(INDIANAPOLIS, Ind.) April 11, 2016 -- The largest medical school in the nation is changing its education to help put a stop to the prescription drug abuse and heroin epidemic.
The effort at the IU School of Medicine is being spearheaded by Indianapolis doctor Palmer Mackie.
He runs the Eskenazi Integrative Pain Clinic and is now focusing on teaching his colleagues how to best fix what he believes they were responsible for starting.
“Through our prescribing practices, we started a cascade of events that led to many people being dependent and addicted on the opioids and then their lives spiraled out of control,” Dr. Mackie says.
Dr. Mackie is now pushing his message of “restraint” to the medical community.
It’s not a universally popular message. Dr. Mackie says he’s received criticism and even death threats from patients and other physicians. He says he thinks it’s hard for some to accept that even though they once though they were helping their patients, they inadvertently hurt whole communities.
“Those physicians were told by credentialing abstemious, by pain advocacy groups, by experts, that the only reason their patients are suffering is because we're not using enough morphine,” Dr. Mackie says. “And that turns out to be, frankly, not true."
Dr. Mackie met with Senator Joe Donnelly and representative Susan Brooks Monday morning to discuss how he's working to change the mindset for doctors by teaching that pain management doesn’t always mean strong, addictive painkillers.
If his approach was replicated at medical schools and conferences across the nation, Dr. Mackie says that would go a long way toward putting a dent in the epidemic. But he does believe help from lawmakers is needed to attack the problem from all angles.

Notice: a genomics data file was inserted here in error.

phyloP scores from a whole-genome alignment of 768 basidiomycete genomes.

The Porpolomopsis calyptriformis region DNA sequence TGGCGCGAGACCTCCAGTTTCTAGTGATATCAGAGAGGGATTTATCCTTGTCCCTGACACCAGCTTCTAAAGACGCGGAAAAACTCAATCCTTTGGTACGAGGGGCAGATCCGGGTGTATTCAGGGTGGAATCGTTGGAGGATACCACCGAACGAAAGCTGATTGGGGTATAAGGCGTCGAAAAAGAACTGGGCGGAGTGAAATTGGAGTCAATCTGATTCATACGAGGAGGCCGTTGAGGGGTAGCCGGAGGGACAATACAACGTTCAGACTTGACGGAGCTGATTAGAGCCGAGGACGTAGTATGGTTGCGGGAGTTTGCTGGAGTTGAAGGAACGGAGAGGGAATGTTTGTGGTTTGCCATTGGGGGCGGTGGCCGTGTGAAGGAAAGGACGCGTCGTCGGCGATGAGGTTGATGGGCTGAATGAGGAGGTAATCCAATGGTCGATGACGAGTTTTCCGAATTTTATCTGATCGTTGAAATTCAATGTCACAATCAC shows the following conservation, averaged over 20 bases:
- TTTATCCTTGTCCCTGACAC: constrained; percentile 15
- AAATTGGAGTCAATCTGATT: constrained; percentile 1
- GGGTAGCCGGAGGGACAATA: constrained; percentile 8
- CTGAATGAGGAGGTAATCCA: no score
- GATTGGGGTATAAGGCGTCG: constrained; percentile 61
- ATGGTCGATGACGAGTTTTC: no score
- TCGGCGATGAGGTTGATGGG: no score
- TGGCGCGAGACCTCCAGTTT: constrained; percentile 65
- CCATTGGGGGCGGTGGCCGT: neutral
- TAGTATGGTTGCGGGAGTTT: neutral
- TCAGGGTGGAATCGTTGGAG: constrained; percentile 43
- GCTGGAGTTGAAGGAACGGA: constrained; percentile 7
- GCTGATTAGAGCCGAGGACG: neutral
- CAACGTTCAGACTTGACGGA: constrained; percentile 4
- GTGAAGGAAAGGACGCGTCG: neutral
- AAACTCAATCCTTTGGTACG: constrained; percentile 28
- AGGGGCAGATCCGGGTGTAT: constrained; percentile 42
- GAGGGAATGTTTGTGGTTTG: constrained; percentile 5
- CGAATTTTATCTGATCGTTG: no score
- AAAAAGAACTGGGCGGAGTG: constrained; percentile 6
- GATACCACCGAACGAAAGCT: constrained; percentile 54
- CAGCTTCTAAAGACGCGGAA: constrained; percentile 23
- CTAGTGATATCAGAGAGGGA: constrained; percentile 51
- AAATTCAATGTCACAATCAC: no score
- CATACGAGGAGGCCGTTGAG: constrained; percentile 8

Monday, Congresswoman Brooks announced some legislation could be coming soon to address the issue. As early as next week, work begin in the house on several different bills that address the issue, including Brooks’ bill which would create a task force to decide and teach pain medication prescription best practices, similar to the way Dr. Mackie is already doing on his own. Another bill would give doctors access to records across state lines, so they can see if other doctors are prescribing their patients medication too.
Comprehensive legislation has already passed in the Senate.
Without a nationwide registry and changes to how doctors address who needs pain medication, Dr. Mackie says the common "pills to needles" path of addiction is here to stay.
"It isn't just the patients,” Dr. Mackie says,. “We physicians need to monitor ourselves better in terms of our health and our own practices.”